Facebook and the Australian government had been in a quarrel since July 2020. Clearly, the dispute is over a legislation draft made by the Australian government. The draft was for tech giants to pay a fair amount to the journalists for the news content. However, Facebook blocked news pages in response to the draft. After a couple of meetings, Facebook reverses news ban.
What happened last week?
Last week, Facebook made a risky move. All the Australian news pages were blocked by Facebook in response to the drafted law. Australians were restricted to share and view any news content.
Frydenberg meetings with Zuckerberg
Zuckerberg and treasurer Frydenberg had a series of meetings. The meetings were about the proposed law and the amendments which could be made to it. After a couple of meetings, Facebook is now open to negotiation.
Campbell Brown’s statement
Facebook had recent discussions with the government according to BBC. Campbell Brown, vice president of Global news at Facebook said, “Going forward, the government has clarified we will retain the ability to decide if news appears on Facebook so that we won’t automatically be subject to forced negotiation”. She also added, “We have come to an agreement that will allow us to support the publishers we choose to, including small and local publishers.”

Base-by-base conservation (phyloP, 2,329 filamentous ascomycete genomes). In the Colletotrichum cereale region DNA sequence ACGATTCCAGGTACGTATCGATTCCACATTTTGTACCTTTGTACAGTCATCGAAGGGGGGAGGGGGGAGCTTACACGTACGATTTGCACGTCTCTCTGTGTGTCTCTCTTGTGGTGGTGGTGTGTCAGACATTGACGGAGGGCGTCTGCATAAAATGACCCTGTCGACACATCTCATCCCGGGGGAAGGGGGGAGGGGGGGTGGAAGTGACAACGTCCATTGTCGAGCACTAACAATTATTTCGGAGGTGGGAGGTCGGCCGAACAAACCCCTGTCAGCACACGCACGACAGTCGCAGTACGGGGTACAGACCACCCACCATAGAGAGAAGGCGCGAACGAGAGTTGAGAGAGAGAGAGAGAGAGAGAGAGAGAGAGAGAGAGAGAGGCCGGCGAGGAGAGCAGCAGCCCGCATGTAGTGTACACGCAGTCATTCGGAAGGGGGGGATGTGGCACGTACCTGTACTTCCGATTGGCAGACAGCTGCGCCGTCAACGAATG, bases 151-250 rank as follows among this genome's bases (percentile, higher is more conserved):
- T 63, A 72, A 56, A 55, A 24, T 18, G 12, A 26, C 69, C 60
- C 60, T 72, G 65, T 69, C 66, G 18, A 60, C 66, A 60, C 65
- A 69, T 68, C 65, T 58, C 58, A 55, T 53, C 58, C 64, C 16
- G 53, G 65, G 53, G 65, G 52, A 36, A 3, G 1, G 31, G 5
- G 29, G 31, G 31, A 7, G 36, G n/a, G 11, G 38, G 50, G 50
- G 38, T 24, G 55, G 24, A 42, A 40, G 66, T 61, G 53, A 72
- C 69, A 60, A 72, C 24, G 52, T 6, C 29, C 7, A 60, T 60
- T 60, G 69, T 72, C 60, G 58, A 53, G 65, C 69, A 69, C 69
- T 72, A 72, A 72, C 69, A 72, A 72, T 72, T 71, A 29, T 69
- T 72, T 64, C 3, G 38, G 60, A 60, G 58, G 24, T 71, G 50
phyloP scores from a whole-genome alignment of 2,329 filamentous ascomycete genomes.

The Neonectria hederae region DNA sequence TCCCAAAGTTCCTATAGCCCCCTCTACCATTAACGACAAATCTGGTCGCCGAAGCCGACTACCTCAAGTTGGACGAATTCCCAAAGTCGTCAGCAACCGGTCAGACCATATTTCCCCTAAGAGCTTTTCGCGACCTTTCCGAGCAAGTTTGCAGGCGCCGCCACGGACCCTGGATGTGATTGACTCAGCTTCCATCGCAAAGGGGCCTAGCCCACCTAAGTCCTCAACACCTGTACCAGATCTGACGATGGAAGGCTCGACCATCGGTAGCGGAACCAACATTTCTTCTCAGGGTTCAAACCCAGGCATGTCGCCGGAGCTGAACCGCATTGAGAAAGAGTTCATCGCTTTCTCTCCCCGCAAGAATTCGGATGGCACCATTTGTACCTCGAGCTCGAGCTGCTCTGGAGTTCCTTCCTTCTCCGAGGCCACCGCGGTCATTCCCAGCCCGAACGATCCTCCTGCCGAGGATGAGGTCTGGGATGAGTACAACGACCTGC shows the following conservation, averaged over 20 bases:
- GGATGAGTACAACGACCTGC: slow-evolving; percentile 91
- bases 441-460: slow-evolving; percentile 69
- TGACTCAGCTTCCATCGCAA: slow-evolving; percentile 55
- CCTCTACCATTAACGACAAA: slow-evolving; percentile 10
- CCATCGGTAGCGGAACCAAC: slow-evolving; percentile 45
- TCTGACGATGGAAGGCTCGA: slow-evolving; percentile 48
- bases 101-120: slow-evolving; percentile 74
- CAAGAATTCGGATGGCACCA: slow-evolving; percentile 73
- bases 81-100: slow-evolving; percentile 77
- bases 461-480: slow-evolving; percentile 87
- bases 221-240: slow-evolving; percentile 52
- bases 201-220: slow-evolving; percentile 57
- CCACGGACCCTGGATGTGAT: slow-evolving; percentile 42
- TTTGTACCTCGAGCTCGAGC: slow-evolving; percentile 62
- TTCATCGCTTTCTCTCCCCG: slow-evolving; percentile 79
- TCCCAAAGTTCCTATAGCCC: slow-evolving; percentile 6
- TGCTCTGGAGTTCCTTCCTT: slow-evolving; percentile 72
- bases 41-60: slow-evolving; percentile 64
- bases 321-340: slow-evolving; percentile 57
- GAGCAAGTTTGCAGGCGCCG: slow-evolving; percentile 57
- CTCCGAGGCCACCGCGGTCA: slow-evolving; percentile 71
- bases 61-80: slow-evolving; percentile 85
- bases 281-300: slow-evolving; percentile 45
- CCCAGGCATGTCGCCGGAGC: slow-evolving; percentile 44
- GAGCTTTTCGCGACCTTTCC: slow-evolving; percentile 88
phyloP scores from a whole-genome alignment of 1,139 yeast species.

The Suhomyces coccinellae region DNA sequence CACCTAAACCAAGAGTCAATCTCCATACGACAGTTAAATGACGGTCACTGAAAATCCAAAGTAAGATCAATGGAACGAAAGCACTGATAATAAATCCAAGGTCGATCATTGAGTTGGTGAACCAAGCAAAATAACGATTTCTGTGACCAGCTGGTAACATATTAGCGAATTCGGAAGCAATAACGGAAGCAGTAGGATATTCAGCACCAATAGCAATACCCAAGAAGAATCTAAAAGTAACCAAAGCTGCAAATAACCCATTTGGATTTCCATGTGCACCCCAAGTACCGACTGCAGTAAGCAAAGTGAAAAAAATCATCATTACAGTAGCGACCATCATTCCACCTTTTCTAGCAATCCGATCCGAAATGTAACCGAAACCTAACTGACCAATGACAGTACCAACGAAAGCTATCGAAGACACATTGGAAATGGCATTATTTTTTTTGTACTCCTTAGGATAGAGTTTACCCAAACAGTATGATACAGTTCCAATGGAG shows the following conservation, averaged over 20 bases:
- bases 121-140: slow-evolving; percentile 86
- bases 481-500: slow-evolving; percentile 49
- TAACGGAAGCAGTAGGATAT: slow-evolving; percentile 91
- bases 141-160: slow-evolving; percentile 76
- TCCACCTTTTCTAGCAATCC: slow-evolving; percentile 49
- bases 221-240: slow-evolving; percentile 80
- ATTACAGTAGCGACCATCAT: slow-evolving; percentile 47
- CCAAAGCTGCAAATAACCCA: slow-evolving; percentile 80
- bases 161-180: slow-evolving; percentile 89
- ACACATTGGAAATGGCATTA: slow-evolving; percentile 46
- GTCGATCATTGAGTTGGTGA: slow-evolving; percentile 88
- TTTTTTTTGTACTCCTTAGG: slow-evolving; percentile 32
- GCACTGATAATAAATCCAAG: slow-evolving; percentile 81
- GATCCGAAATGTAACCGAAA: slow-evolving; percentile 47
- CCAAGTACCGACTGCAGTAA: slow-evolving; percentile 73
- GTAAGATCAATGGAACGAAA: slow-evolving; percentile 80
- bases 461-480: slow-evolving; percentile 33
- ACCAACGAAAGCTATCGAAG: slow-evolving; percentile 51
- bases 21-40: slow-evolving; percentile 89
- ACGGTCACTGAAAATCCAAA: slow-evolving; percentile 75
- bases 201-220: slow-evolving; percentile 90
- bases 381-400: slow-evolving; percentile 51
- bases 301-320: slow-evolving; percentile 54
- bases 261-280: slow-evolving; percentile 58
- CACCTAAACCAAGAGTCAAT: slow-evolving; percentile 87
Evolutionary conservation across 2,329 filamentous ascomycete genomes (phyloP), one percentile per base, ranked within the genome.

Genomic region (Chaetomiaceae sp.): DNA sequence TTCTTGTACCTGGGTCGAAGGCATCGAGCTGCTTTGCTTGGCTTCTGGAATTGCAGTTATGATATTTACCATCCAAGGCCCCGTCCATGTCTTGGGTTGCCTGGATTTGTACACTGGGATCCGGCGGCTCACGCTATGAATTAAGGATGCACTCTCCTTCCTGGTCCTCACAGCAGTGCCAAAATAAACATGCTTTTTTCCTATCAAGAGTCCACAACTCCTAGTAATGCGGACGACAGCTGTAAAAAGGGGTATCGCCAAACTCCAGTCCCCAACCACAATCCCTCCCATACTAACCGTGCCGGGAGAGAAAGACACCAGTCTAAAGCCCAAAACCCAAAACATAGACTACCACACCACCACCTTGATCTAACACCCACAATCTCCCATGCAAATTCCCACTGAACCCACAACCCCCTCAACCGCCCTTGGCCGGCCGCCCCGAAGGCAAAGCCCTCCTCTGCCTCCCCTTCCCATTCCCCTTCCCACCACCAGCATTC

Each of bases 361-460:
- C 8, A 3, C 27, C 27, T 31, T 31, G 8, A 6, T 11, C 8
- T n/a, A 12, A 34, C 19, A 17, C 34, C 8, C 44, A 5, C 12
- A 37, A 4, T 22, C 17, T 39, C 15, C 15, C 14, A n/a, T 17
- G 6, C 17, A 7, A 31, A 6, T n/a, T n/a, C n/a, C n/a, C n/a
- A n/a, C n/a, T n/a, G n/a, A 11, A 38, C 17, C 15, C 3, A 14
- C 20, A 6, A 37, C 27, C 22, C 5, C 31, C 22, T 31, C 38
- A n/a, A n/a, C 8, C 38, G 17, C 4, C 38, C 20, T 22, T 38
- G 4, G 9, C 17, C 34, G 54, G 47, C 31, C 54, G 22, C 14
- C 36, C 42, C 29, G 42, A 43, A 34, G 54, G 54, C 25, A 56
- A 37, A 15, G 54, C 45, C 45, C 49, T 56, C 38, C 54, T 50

The new deal
Frydenberg tweeted that Facebook will restore all the news pages in the coming days. He also said,’ Facebook has re-friended Australia’ to the reporters on Tuesday. After several meetings, a deal has been made between both parties. The new deal is to give a two-month mediation period to both parties. It also includes amendments in the proposed law.
What made Facebook reconsider its decision?
Many other countries supported the law. Facebook is aware of the situation right now. All the other countries have eyes on Facebook’s next move. Nevertheless, Facebook clearly doesn’t want other countries to replicate the drafted law. Provoking Australia’s allies would be a check-mate for Facebook itself. After a couple of meetings, they have come to an agreement.
The healthcare sector and emergency sector pages were also blocked. Therefore, Facebook reverses news ban in the country. In the upcoming days, Facebook will restore news pages in the country.
Facebook strongly opposed the proposed law, but it knows doing so will provoke Australia’s allies. Facebook reverses news ban in the country and will restore news content. Now that, amendments are made, Facebook will have greater control over them to compensate. Facebook and the Australian government have made compromises that would be best for both parties.